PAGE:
Initially forced to close their on-site dining, Blue Door Kitchen made the menu to go. Arbid shares, “We made the shift very naturally, even though we’ve never been in this kind of business, carry out, but you have to do what you have to do.”
This time, it was Pace’s turn for some skepticism, followed swiftly by reward. “He was resistant at the beginning because he did not think our food would travel and keep the same quality. But we were blown away by all the people, the first few weeks, calling us or writing to us saying that our food travels so well and it’s just like eating in the restaurant,” Arbid remembers.
More than positive reviews, the ability to continue serving offered a mental boost as well. Arbid admits, “It was very good mentally to feel like you are still providing. A lot of places shut down and locals did not have many options to get food.”
When cleared for on-site dining, the team at Blue Door took the opportunity to continue to provide for their customers, prioritizing safety protocol and guest comfort.
“We reopened slowly, because I wanted to focus on the safety issues, training ourselves and training our staff.” Arbid says, “We seat outside and the tables are spaced.” For colder months, dining al fresco is kept cozy with overhead heaters and a fire pit.
And for indoor dining Arbid says, “We are running at 50% capacity with dividers between each table. Everyone has to come in wearing a mask until they get to their table. And we wear masks all the time and sanitize continuously. It’s for our safety, our staff, and our guests.”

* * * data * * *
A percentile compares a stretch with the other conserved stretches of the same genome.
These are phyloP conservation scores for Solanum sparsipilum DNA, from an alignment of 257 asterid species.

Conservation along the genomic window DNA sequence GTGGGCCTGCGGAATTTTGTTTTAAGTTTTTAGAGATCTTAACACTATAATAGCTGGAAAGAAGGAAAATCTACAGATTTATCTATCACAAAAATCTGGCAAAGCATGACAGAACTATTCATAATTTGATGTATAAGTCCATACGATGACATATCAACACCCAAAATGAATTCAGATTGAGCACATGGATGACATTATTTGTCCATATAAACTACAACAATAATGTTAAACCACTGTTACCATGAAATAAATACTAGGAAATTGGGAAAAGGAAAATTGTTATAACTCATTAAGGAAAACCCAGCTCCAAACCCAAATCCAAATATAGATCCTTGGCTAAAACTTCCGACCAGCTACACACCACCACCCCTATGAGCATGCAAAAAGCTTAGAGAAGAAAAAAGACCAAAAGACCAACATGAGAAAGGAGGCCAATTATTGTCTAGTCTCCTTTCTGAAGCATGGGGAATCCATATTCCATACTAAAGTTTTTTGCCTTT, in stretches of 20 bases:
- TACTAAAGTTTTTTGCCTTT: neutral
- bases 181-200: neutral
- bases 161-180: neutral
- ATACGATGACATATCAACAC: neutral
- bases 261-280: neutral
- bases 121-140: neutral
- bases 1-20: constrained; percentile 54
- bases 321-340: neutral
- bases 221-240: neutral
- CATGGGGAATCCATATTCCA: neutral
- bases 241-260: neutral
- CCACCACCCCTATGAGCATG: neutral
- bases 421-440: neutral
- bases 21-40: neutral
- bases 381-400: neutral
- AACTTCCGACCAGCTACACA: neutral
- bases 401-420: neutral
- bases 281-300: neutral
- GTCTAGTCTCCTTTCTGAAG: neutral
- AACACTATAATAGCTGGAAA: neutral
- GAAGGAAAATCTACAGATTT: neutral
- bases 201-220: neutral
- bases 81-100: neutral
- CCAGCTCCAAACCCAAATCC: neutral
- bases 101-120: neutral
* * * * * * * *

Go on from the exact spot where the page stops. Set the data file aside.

The level of care taken to accommodate their visitors has not gone unnoticed, and in the fall, led to an added offering at Blue Door.
“A guest came to me and said, ‘My fiancé and I were dining and we felt so safe and so comfortable. And we would love to have our micro wedding here,’” Arbid recalls. “So, we’ve been getting a lot of this, micro weddings every weekend. We have some that are four people, some that are 30 people. It’s great. We want people to come, feel safe, comfortable and really enjoy themselves. It makes us so happy to see people finally being able to do that.”
Whether on-site dining, curbside pickup, or even micro weddings, all experiences at The Blue Door Kitchen and Inn serve as examples of Arbid and Pace’s dedication to excellence in hospitality and ability to adapt in challenging times.
Arbid perhaps sums it up best when she says, “We’ll keep doing what we are doing, but we will have to see what happens. For now, customers can expect excellent food, excellent service, and beautiful ambiance. We want guests to come and really feel relaxed and safe, enjoy the garden, the food, the company and not have to worry about anything,” she says.
For their latest news and updates regarding service during Covid-19 visit: thebluedoorkitchen.com or @thebluedoorkitchen on Instagram and Facebook.